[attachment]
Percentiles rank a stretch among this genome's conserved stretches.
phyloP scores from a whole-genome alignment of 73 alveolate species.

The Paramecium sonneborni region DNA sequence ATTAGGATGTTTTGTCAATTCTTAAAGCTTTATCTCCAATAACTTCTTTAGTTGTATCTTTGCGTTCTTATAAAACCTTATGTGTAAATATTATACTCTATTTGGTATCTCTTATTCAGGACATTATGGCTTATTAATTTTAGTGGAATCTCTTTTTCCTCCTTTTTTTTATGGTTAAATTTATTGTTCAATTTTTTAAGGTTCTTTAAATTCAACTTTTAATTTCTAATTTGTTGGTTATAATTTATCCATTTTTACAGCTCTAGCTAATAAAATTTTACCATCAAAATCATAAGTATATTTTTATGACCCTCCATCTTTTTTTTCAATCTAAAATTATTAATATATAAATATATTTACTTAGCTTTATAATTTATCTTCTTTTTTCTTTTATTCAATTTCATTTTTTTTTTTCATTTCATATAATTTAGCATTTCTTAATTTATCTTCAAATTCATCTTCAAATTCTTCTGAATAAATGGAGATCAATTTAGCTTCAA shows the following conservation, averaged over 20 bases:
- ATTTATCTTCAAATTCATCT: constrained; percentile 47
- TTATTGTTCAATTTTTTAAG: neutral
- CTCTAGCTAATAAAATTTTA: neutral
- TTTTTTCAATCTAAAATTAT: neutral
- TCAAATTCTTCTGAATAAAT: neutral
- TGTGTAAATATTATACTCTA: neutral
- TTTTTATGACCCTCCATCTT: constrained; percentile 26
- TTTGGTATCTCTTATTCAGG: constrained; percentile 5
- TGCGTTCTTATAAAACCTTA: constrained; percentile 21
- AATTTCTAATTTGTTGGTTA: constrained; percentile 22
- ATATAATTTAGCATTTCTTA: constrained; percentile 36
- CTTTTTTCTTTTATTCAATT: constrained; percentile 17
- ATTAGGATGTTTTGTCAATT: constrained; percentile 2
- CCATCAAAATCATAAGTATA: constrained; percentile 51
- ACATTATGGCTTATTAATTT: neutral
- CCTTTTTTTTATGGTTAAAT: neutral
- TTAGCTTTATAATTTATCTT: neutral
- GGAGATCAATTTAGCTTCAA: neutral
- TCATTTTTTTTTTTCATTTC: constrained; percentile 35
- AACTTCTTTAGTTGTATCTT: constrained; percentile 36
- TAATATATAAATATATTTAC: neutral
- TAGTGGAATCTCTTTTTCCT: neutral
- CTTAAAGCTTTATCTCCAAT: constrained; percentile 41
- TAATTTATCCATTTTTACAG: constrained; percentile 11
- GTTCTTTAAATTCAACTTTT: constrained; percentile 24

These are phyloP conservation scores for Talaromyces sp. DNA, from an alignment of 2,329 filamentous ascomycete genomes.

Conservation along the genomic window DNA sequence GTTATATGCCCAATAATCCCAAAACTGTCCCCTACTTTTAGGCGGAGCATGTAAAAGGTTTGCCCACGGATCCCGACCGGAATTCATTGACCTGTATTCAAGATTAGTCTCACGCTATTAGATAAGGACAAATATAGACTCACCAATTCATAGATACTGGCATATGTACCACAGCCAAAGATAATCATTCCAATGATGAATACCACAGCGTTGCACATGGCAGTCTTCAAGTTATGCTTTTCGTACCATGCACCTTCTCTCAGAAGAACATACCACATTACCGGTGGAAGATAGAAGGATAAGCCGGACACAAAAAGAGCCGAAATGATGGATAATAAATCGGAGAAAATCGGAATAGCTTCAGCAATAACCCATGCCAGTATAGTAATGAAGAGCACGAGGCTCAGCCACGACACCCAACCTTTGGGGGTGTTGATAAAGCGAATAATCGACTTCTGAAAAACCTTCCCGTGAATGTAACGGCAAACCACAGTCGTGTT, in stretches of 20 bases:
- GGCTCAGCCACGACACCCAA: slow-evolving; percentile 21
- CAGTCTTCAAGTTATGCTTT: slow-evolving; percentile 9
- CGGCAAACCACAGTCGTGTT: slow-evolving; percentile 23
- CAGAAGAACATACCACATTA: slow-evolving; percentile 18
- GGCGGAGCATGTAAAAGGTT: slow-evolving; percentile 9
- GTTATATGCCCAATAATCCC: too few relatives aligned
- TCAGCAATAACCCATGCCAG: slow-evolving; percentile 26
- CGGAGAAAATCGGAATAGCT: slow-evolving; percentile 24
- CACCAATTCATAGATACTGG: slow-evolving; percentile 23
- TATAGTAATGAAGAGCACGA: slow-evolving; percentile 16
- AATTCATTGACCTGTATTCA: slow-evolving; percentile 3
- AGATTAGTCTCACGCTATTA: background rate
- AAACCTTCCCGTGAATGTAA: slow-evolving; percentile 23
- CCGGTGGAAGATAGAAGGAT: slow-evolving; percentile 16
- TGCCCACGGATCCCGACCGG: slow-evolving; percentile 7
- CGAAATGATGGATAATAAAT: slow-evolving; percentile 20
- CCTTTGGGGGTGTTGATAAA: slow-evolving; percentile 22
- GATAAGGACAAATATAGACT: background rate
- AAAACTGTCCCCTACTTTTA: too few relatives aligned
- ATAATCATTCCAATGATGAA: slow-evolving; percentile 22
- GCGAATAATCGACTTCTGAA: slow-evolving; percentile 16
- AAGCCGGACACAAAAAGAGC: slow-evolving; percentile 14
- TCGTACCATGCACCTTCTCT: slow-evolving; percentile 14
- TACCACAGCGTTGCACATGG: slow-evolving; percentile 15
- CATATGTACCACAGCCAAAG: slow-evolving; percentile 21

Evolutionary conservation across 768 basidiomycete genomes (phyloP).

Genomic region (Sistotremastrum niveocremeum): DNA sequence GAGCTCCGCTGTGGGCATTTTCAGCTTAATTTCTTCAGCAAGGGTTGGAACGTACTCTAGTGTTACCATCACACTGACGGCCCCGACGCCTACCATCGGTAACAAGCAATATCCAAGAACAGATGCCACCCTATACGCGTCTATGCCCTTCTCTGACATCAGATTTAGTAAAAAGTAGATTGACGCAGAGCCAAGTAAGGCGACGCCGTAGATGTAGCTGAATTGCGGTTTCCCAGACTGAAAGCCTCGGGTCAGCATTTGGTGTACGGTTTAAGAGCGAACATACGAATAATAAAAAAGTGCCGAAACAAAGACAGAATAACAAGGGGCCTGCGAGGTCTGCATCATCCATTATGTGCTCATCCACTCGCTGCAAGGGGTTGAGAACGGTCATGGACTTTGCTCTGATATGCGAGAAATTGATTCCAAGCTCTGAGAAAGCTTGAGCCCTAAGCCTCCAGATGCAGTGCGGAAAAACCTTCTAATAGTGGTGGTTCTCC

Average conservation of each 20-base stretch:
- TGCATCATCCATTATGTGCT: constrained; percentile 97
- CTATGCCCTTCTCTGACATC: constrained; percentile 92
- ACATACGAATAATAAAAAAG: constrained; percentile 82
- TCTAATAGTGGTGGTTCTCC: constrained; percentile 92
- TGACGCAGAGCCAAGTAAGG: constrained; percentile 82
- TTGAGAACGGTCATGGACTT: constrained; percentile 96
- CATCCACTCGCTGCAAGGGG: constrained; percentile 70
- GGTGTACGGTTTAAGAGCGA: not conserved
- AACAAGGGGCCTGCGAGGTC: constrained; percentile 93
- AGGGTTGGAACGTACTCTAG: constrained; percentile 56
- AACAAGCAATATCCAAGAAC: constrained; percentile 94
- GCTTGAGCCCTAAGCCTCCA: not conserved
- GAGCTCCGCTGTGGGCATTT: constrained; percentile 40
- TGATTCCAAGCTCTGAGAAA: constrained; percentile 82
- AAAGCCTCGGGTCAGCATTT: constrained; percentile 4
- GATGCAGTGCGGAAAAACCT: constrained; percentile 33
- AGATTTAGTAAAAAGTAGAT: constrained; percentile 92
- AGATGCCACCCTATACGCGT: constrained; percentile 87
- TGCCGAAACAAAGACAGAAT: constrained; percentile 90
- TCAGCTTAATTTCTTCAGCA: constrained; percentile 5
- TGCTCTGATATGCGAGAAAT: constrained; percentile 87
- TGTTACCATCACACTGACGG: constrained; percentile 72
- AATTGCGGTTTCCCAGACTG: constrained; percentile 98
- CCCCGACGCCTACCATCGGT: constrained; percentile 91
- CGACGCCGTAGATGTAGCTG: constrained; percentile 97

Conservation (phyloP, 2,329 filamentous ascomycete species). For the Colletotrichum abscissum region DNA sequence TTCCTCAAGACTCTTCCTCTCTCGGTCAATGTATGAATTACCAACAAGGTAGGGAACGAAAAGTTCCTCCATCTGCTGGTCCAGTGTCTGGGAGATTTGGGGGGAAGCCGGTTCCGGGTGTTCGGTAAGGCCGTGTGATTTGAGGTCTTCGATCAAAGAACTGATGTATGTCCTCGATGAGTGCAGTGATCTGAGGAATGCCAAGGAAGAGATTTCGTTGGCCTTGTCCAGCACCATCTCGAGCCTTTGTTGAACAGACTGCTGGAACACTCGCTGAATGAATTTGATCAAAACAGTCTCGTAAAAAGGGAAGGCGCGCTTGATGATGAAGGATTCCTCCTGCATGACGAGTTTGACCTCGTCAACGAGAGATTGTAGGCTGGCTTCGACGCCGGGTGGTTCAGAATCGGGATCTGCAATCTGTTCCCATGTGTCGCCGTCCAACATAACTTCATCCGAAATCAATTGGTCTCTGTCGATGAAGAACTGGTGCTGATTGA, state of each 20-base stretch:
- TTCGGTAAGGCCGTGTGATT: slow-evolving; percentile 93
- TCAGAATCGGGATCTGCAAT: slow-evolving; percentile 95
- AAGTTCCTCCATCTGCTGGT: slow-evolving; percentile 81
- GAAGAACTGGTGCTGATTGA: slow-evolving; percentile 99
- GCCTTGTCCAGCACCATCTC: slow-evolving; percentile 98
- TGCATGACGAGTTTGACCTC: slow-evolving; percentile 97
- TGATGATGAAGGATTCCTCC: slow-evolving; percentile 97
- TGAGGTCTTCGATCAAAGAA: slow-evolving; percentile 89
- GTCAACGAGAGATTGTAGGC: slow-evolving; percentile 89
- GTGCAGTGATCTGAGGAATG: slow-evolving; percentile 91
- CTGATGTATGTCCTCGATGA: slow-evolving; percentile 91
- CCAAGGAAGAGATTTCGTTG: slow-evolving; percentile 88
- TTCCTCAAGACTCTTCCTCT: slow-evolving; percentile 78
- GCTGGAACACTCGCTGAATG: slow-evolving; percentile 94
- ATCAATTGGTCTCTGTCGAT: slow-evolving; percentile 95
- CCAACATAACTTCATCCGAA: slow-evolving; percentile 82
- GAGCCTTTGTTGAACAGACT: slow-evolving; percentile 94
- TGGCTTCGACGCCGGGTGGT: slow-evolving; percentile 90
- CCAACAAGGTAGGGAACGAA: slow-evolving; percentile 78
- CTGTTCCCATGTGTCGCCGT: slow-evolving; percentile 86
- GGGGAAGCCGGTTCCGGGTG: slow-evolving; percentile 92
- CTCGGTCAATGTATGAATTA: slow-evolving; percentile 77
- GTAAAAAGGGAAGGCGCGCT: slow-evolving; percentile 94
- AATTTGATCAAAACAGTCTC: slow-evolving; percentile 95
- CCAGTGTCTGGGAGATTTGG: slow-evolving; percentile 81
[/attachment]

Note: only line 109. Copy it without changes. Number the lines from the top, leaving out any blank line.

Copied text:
- CCAGTGTCTGGGAGATTTGG: slow-evolving; percentile 81